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Did you know that the Cricut Maker can do print then cut on colored paper? I thought I would give it a test and see if it would work with different paper types. I grabbed some paper of different colors and even some patterned paper. Will the Cricut Maker cut them? Read on to find out!
This is also a part of an entire week of family fun Cricut ideas. You can see my hangman game idea or my vacation fund jar from earlier this week. You can also scroll to the bottom of this page for more ideas from our blog partners.
- Cricut Maker (the Explore series also does print then cut, however, it is only for white/light-colored paper)
- Colored cardstock in 8 1/2 x 11 inch size or whatever size will work in your printer (see below for the colors I used and the results from my tests) (see size restrictions of print then cut below)
- Would you rather download (you can get this below)
Would You Rather Game Free Download
To download the game, sign up for the newsletter in the form below. The game will then be sent to your email. I am including JPG, PNG, and PDF formats so you can actually use it for just printing and cutting with scissors if you would like. NOTE: I recommend uploading the JPG files as they are easier to use with print then cut.
Please note that this game is for personal use only. You can also email me if you are having issues with the download or need help. Keep reading to see how to upload and cut this with your Cricut.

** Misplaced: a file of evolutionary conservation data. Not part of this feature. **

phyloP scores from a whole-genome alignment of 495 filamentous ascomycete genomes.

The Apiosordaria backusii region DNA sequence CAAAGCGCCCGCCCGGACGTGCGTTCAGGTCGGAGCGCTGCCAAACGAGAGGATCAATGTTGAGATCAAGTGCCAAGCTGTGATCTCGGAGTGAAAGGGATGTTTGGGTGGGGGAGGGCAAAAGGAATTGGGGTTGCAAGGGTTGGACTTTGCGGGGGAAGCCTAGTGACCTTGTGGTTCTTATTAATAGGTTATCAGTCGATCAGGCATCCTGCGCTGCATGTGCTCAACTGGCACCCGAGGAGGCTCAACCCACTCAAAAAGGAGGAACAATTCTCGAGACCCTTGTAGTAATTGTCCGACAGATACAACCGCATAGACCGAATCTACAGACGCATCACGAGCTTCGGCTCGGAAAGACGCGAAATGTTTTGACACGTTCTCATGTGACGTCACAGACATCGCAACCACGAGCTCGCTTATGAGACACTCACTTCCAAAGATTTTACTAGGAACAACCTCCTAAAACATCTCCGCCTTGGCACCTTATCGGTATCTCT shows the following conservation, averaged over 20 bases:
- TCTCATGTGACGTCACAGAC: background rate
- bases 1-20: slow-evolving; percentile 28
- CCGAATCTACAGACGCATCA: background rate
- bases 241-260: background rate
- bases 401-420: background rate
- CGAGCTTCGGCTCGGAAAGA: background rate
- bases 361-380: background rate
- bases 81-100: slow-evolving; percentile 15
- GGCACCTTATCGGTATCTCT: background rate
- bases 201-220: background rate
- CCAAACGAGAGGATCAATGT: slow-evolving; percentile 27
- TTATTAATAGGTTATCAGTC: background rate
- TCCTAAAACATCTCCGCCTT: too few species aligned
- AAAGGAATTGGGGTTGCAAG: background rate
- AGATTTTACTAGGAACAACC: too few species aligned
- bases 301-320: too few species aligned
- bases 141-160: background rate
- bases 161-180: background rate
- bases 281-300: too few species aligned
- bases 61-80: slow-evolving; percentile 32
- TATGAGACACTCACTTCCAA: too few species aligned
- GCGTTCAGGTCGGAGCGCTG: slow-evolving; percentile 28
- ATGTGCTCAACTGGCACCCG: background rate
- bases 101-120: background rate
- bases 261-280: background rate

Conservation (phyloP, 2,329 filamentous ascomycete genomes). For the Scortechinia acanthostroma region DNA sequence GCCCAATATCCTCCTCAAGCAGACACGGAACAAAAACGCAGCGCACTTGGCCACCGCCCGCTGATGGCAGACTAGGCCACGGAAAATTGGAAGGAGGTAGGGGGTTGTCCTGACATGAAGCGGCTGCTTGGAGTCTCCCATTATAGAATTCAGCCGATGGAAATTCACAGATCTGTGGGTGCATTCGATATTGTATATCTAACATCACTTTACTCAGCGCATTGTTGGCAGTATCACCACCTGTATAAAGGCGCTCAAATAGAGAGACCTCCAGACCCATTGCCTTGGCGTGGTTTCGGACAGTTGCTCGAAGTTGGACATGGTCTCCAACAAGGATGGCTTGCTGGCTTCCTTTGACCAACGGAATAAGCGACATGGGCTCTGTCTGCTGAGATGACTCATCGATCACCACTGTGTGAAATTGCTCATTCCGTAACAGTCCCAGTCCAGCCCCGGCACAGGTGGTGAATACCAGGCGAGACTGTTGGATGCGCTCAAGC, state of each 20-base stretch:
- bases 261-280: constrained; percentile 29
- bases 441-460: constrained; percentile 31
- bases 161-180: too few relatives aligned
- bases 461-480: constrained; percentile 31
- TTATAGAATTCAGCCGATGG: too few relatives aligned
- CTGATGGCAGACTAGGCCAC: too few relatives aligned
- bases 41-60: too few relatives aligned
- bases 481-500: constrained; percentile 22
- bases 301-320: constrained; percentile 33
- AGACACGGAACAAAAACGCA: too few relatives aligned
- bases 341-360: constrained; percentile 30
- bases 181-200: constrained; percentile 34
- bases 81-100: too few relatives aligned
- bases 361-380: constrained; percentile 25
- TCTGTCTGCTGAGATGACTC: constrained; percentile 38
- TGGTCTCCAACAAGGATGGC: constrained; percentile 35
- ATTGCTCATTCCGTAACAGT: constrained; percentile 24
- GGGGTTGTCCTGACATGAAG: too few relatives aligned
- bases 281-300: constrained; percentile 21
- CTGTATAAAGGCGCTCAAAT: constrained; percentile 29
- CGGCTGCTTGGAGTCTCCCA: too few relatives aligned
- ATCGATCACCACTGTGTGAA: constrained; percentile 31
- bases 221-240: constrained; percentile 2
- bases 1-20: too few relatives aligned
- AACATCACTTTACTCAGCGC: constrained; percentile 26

How Does Print Then Cut Work?
First, a little background information. Print then cut is a function on both the Cricut Maker and Cricut Explore machines. It does NOT work with Cricut Joy. When you choose a print then cut image, Cricut Design Space will prompt you to send the file to your printer and it will print with a box around the outside. This box is so that, when on the mat, the Cricut machine can locate your cut lines.
The Explore sensor was way less sensitive so it only worked with white or very light colors. The Maker, however, claims to work with colored paper and that is what I am testing in this post. You can see more about the print then cut function in general here.
Please note that if you have the auto bleed function on when doing print then cut you will have some extra area around your designs that looks “fuzzy”. That is okay! It is only there if your cuts are slightly off and should not show.
Using Print Then Cut on Colored Paper
Now it is time to put this function to the test using a Cricut Maker. I filmed a video of the entire test if you would just like to watch it below. In the video, I show you exactly how to import the files for print then cut as well.
Want instructions instead? Try our written tutorial below.
Importing for Print Then Cut
First, you will need to import whatever files you are going to use to Cricut Design Space. I will note here that these will need to be JPG or PNG files for print then cut. You cannot import a PDF file. I recommend importing a JPG as it is easier than a PNG!